The awardees are:

    Children Deserve Success Program, San Bernardino County Superintendent of SchoolsPhoto by Gby GIA. Tomas MoralesPhoto by GIby GIA Student-Centered Excellence:

    • Group: Children Deserve Success Program, San Bernardino County Superintendent of Schools

    • Individual: Dr. Tomás D. Morales, President, California State University, San Bernardino

    Ontario-Montclair Promise ScholarsPhoto byGIA

    Assemblymember Sabrina Cervantes, California’s 58th Assembly DistrictPhoto by GIAby GIAxcellence in Regional Transformation:

    • Group: Ontario-Montclair Promise Scholars

    • Individual: Assemblymember Sabrina Cervantes, California’s 58th Assembly District

    College FuturesPhoto byGIAby GIAHenry ShannonPhoto by GIA

    Fby GIAity-Focused Excellence:

    • Group: College Futures Foundation

    • Individual: Dr. Henry D. Shannon, Superintendent/President, Chaffey College

    Kim McNultyPhoto by GIA

    Maby GIAHope Happen FoundationPhoto by GIA

    Foby GIAellence in Regional Collaboration:

    • Group: Making Hope Happen Foundation

    • Individual: Kim McNulty, Vice President of Regional Strategy, OneFuture Coachella Valley

    California State University San BernardinoPhoto by GIA

    Ivaby GIAPhoto by GIA

    For by GIAlence in Innovation:

    • Group: Office of Pre-College Programs, California State University, San Bernardino

    • Individual: Dr. Ivan Peña, Dean of Student Services and Counseling, Crafton Hills College

    Dr. Judy WhitePhoto by GIA

    For Eby GIAence in Regional Leadership:

    • Individual: Julie Pehkonen, Chair, Inland Empire/Desert Regional Consortium

    • Individual: Dr. Judy D. White, President/Founder, MOSAIC, Retired 12th Superintendent of Schools for Riverside County

    The awards ceremony is scheduled for October 26 at 2 p.m. as a culminating program of the two-day Toward a Shared Vision regional summit. Tickets for the full two-day summit can be purchased for $129. A day-two-only ticket, including the recognition ceremony, can be purchased for $65. Ticket sales will contribute to GIA’s student scholarship fund. Learn more about the awards and register to attend on GIA’s website: https://inlandempiregia.org/tasv-2023-awards/.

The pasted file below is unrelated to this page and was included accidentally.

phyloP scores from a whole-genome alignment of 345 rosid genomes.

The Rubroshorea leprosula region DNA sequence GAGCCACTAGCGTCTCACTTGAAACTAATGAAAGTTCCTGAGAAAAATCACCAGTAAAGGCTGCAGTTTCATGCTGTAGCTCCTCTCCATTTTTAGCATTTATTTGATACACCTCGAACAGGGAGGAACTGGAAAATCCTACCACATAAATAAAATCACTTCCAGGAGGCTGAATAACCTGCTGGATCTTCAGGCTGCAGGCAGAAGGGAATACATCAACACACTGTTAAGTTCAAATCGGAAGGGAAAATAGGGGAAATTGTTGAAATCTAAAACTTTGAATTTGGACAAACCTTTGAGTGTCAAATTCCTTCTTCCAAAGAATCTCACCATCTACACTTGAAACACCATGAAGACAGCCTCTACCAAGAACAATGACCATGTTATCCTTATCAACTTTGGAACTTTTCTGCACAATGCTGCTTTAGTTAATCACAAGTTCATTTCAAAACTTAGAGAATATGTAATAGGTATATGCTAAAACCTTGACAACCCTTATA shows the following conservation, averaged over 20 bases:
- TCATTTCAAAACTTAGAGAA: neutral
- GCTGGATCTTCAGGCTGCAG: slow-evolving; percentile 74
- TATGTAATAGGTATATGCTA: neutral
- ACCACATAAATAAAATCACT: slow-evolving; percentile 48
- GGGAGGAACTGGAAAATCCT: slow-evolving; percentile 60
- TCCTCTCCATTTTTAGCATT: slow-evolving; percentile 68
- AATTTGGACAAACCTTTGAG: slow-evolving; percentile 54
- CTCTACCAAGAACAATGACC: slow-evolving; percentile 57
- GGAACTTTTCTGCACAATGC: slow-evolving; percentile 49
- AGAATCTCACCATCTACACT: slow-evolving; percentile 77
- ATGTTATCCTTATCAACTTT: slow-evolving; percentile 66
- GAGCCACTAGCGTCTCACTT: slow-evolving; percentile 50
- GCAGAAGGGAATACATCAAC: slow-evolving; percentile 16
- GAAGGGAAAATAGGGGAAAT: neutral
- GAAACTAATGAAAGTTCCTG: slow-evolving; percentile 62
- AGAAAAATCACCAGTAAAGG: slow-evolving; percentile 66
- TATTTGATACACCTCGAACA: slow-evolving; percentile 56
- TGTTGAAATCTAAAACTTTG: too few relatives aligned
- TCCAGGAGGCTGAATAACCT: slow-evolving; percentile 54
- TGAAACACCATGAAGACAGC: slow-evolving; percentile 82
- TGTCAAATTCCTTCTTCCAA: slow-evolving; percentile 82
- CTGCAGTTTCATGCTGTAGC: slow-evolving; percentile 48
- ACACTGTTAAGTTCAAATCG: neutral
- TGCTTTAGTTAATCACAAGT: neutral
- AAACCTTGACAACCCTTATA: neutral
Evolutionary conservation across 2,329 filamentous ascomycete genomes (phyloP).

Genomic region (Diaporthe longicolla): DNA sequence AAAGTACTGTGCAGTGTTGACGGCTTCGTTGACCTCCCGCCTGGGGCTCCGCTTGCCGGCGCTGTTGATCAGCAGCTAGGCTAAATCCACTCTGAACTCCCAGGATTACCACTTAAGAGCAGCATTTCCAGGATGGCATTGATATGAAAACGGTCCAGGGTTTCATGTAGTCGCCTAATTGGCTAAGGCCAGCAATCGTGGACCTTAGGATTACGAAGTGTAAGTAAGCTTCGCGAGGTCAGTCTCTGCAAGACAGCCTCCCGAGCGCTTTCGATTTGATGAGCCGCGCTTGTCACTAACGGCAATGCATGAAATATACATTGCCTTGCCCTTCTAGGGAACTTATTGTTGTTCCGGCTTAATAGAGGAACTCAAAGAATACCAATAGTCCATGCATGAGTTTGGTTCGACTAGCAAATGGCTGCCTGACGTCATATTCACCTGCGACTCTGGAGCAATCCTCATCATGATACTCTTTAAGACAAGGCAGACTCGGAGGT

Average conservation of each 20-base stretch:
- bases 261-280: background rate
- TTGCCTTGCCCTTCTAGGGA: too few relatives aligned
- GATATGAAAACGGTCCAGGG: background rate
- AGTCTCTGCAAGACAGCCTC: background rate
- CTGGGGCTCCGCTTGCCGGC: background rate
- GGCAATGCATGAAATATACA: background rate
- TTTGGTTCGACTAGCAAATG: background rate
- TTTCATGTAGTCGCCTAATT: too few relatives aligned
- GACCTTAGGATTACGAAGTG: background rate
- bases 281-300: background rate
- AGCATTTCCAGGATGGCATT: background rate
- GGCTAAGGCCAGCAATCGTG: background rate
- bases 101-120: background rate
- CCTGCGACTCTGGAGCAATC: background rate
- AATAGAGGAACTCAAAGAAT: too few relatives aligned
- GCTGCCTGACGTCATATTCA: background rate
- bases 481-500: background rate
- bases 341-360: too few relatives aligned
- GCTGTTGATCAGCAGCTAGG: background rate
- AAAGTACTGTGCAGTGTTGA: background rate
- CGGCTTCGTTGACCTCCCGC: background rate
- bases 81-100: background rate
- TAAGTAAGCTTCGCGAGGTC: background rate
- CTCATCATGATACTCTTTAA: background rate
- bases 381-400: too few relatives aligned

Since 2015, Growing Inland Achievement has been actively supporting educational attainment and economic success in Riverside and San Bernardino Counties. To learn more about their mission and initiatives, please visit InlandEmpireGIA.org.

    It’s Time for Your Flu Shot

    Time for your annual Flu vaccine.  Nurse Elisabeth gives Mia-Alexia Martinez 14 her annual Flu vaccine.

    Time for your annual Flu vaccine. Nurse Elisabeth gives Mia-Alexia Martinez 14 her annual Flu vaccine.

     

    “The Centers for Disease Control tells us that September and October are good times to get vaccinated against the flu,” says Dr. Albert Arteaga.

    SAN BERNARDINO, CALIF. – Winter is flu season, but fall is the time to be prepared. The Centers for Disease Control (CDC) says, “For most people … September and October are generally good times to get vaccinated…[but] it’s important to know that vaccination after October can still provide protection during the peak of the flu season.”

    For the 2023-2024 flu season, the CDC continues to recommend annual influenza vaccination for all persons 6 months of age and older. Of particular concern are persons who are either very young, the elderly, or those who have chronic health conditions that put them at greater risk for complications from the flu—these people should not delay in getting their flu vaccines.

    LaSalle Medical Direct Dr. Cheryl Emoto says, “Parents should take note of the fact that babies, those 6 months of age and older, need to get vaccinated as soon as they are old enough and children younger than 8 years old (including those babies) who are receiving their flu vaccine for the first time, will need a second dose four weeks after the first dose.”

    LaSalle Medical Director Dr. Cheryl Emoto

    LaSalle Medical Director Dr. Cheryl Emoto

    Younger babies can be protected by parents and caregivers getting their flu vaccine, by so-called “herd immunity.” If parents do not get sick with the flu, the babies are also unlikely to get the flu.

    For those over 65 years of age, there are higher-dose vaccines available that provide additional protection for the elderly. And for healthy individuals ages 2-49 years, there is a nasal spray available as a painless option. The nasal spray is just as effective as the injection.

    The CDC notes a common misconception some people have is that a flu vaccine can give you flu, but that is not the case. Flu shots are made with “inactivated” (killed) viruses, or with only a single protein from the flu virus. The nasal spray vaccine contains live viruses that are attenuated (weakened) so that they will not cause illness,” says the CDC.